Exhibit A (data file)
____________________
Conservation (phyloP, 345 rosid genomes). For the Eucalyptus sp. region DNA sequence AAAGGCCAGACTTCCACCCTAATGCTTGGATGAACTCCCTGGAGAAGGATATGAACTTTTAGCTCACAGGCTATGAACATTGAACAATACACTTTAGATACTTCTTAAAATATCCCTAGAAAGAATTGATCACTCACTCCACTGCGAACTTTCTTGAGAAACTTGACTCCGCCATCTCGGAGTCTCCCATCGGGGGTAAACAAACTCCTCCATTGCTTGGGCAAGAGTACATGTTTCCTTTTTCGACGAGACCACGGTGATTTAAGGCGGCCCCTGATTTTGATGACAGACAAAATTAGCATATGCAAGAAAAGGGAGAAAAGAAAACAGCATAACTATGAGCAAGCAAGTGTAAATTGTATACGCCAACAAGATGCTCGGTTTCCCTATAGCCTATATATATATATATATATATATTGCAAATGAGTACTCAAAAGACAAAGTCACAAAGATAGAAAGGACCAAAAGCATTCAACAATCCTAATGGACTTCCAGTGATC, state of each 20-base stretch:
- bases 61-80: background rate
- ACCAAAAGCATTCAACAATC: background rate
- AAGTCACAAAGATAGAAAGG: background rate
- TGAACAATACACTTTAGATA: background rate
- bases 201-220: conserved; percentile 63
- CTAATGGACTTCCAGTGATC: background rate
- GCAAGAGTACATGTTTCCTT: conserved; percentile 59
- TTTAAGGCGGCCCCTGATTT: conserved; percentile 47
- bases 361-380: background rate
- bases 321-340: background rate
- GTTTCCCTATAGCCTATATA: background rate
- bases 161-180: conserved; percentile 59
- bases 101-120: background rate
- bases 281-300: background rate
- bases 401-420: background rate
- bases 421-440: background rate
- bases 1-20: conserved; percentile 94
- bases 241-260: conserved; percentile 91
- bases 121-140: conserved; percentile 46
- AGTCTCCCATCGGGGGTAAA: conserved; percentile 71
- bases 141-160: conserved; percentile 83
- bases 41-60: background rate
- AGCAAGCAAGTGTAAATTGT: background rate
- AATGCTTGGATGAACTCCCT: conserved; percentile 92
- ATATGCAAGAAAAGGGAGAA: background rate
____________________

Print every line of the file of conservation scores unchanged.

Conservation (phyloP, 345 rosid genomes). For the Eucalyptus sp. region DNA sequence AAAGGCCAGACTTCCACCCTAATGCTTGGATGAACTCCCTGGAGAAGGATATGAACTTTTAGCTCACAGGCTATGAACATTGAACAATACACTTTAGATACTTCTTAAAATATCCCTAGAAAGAATTGATCACTCACTCCACTGCGAACTTTCTTGAGAAACTTGACTCCGCCATCTCGGAGTCTCCCATCGGGGGTAAACAAACTCCTCCATTGCTTGGGCAAGAGTACATGTTTCCTTTTTCGACGAGACCACGGTGATTTAAGGCGGCCCCTGATTTTGATGACAGACAAAATTAGCATATGCAAGAAAAGGGAGAAAAGAAAACAGCATAACTATGAGCAAGCAAGTGTAAATTGTATACGCCAACAAGATGCTCGGTTTCCCTATAGCCTATATATATATATATATATATATTGCAAATGAGTACTCAAAAGACAAAGTCACAAAGATAGAAAGGACCAAAAGCATTCAACAATCCTAATGGACTTCCAGTGATC, state of each 20-base stretch:
- bases 61-80: background rate
- ACCAAAAGCATTCAACAATC: background rate
- AAGTCACAAAGATAGAAAGG: background rate
- TGAACAATACACTTTAGATA: background rate
- bases 201-220: conserved; percentile 63
- CTAATGGACTTCCAGTGATC: background rate
- GCAAGAGTACATGTTTCCTT: conserved; percentile 59
- TTTAAGGCGGCCCCTGATTT: conserved; percentile 47
- bases 361-380: background rate
- bases 321-340: background rate
- GTTTCCCTATAGCCTATATA: background rate
- bases 161-180: conserved; percentile 59
- bases 101-120: background rate
- bases 281-300: background rate
- bases 401-420: background rate
- bases 421-440: background rate
- bases 1-20: conserved; percentile 94
- bases 241-260: conserved; percentile 91
- bases 121-140: conserved; percentile 46
- AGTCTCCCATCGGGGGTAAA: conserved; percentile 71
- bases 141-160: conserved; percentile 83
- bases 41-60: background rate
- AGCAAGCAAGTGTAAATTGT: background rate
- AATGCTTGGATGAACTCCCT: conserved; percentile 92
- ATATGCAAGAAAAGGGAGAA: background rate